This week, I will be sharing again a little about the people behind the Silent Eye…
My grandfather gave me his annotated copy of the Mystical Qabalah by Dion Fortune when I was fifteen. “This is the only magical book that you will ever need,” he told me. “But you’ll fill a good many bookshelves before you get there.” He was right. It was all in that first book; but learning is a spiral and you have to come back to the same point over and over again, bringing new knowledge and understanding each time before you can really see what lies in your hand.
I was born in Yorkshire into a family that was about as spiritually eclectic as you can get. The various members were Jewish / Buddhist / Methodist (but High Church for special occasions), with one grandfather who taught me very early about the Qabalistic Tree of Life, the other a Spiritualist minister and one grandmother a noted psychic, like her mother before her. I attended the Zion Baptist Sunday School with my Hindu and Moslem friends and that pretty much completed the picture. So, throughout my childhood, a lot of things were thrown into the melting pot.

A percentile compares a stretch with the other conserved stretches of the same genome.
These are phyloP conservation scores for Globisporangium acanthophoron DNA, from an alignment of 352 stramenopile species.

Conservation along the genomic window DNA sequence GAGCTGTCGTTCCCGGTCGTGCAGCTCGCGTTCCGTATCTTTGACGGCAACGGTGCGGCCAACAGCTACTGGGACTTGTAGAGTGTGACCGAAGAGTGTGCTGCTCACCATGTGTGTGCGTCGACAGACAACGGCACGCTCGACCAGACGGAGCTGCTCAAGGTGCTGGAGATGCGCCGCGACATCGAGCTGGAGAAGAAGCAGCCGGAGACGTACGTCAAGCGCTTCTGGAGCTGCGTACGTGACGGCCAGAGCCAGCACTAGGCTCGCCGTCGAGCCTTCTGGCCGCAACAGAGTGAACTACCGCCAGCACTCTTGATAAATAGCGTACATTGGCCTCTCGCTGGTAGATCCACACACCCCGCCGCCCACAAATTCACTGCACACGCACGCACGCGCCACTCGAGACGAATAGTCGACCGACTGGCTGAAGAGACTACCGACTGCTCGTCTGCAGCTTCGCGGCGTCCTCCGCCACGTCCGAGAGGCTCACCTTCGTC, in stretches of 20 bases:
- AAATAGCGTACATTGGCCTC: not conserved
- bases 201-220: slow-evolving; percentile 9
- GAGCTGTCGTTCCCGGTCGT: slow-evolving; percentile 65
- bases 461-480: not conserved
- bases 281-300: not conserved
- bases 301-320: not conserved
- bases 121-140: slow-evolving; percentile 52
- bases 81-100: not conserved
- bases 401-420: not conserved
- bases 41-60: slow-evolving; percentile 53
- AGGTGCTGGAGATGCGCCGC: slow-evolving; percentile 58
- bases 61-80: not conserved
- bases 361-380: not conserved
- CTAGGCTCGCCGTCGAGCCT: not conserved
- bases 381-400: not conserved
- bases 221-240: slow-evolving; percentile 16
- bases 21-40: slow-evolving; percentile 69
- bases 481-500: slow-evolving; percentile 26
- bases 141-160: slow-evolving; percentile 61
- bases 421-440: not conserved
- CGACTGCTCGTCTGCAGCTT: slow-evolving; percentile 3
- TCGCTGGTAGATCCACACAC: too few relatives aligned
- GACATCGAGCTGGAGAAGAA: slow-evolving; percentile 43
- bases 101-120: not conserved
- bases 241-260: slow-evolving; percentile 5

Everyone, it seemed, celebrated the convergences rather than the differences between their chosen paths and everything was treated as possible. I grew up simply accepting the spiritual journey, encouraged to find my own path forward, not encountering religious or spiritual prejudice until I was much older. There was never any question of there not being a greater reality, it simply was. So was the journey; that meant growing up in the understanding that you hold responsibility for every thought, word and action… not in fear of some celestial tally-keeper; you, your Self hold the scales… and when you look through the eyes of the soul, there is nowhere to hide… it is between your soul and the One.
In outward respects, life was perfectly normal, with me getting into as many scrapes, as much mischief and making at least as many mistakes as any other youngster. Little has changed there, then, except the age… There was nothing, as far as I knew, any different; my family was the same as any other, it was only in much later years I saw how incredibly lucky I had been to have that particular education; educing rather than dictating, letting me stub my toes and learn through experience how I could grow and what I could believe. Nothing was imposed, nothing dismissed with contempt or disbelief; ideas were greeted with an open mind and the acceptance of possibility. I was given a rich education in mythology, folklore and symbolism… and that too I simply accepted at the time as ‘normal’.
Continue reading at The Silent Eye